Camouflaged Cost-Cutting

Review finds proposal to pay ‘best’ teachers more if they
accept larger classes misreads or ignores the evidence

 

Contact:
William J. Mathis, (802) 383-0058, wmathis@sover.net
Patricia H. Hinchey, (570)-479-1794, phinchey@psu.edu

URL for this press release: http://tinyurl.com/oz5b5on
 

BOULDER, CO (April 13, 2015) – A recent report from Georgetown University’s Edunomics Lab proposes paying bonuses to the “best” teachers in a district if they teach more students. Yet the report misreads or ignores well-established evidence on class size as well as on teacher assessment, pay and job satisfaction, according to a new review published today.

Paying the Best Teachers More to Teach More Students was reviewed for the Think Twice think tank review project by Patricia H. Hinchey, a professor of education at Penn State University. The review is published by the National Education Policy Center, housed at the University of Colorado Boulder School of Education.

The Edunomics report is written by Marguerite Roza and Amanda Warco. It proposes that districts pay the top 25 percent of their teachers a bonus for accepting up to three more students in existing classes. The drawback of the resulting larger classes would, the report asserts, be offset by the benefit of having more students enrolled with more effective teachers.

Professor Hinchey, however, points out that the report cites no evidence for that assumption. It bases its projected outcomes on data about average class sizes, which obscures the impact “on thousands of teachers and students in already overcrowded classrooms,” she adds. Further, the proposed bonus system similarly ignores the evidence that teacher salaries overall “are too low to recruit and retain sufficient numbers of talented faculty, especially in high-needs schools” – a problem that the authors’ proposal is unlikely to remedy.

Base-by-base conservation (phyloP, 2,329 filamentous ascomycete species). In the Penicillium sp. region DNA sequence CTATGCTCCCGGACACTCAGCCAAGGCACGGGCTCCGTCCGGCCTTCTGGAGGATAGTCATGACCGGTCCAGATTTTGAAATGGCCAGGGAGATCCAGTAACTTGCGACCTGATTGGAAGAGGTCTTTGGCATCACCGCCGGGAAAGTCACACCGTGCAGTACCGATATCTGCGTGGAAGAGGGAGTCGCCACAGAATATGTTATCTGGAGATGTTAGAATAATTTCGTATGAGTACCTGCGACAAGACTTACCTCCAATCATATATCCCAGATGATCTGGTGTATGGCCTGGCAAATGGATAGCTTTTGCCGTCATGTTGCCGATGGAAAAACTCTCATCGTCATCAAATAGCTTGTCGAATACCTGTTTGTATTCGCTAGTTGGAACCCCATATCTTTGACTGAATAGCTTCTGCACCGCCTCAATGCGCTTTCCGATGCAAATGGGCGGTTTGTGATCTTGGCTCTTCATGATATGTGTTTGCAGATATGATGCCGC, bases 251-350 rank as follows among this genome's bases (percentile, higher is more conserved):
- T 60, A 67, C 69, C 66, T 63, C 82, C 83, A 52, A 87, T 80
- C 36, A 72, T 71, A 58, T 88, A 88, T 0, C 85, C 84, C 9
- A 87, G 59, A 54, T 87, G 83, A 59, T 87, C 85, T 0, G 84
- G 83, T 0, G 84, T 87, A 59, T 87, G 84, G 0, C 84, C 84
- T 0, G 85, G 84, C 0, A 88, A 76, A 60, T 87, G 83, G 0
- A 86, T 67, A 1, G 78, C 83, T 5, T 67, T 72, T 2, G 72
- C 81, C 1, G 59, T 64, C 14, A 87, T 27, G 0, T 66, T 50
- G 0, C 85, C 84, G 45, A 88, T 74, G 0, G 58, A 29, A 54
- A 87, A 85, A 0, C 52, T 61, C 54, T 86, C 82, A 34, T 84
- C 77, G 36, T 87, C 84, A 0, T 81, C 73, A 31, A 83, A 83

Further, the report ignores “the well-documented and crucial technical problem with identifying high-performing teachers,” misrepresents the evidence on the effect of class size on student learning, and ignores established findings on teacher pay, attitudes, and job satisfaction.

The new report is one of many responses over the years to criticisms that “single-salary” pay scales under-compensate great teachers and over-compensate inept teachers. Yet, “rather than a practical response to known issues with single-salary pay scales, the proposal appears to be primarily a scheme to reduce the teaching force,” Hinchey concludes. “The report is superficial and misleading, and the plan it proposes has no value as a nationwide model.”

Find Pat Hinchey’s review on the NEPC website at:
http://nepc.colorado.edu/thinktank/review-paying-best-teachers.

Find Paying the Best Teachers More to Teach More Students by Marguerite Roza and Amanda Warco and published by the Edunomics Lab at Georgetown University on the web at:
http://edunomicslab.org/wp-content/uploads/2015/02/PayBestTeachersMore_FINAL.pdf

 

The Think Twice think tank review project (http://thinktankreview.org) of the National Education Policy Center (NEPC) provides the public, policymakers, and the press with timely, academically sound reviews of selected publications. NEPC is housed at the University of Colorado Boulder School of Education. The Think Twice think tank review project is made possible in part by support provided by the Great Lakes Center for Education Research and Practice.

The mission of the National Education Policy Center is to produce and disseminate high-quality, peer-reviewed research to inform education policy discussions. We are guided by the belief that the democratic governance of public education is strengthened when policies are based on sound evidence. For more information on the NEPC, please visit http://nepc.colorado.edu/.

This review is also found on the GLC website at http://www.greatlakescenter.org/.

The National Education Policy Center (NEPC) Think Twice Think Tank Review Project (http://thinktankreview.org) provides the public, policymakers, and the press with timely, academically sound reviews of selected publications. The project is made possible in part by support provided by the Great Lakes Center for Education Research and Practice: http://www.greatlakescenter.org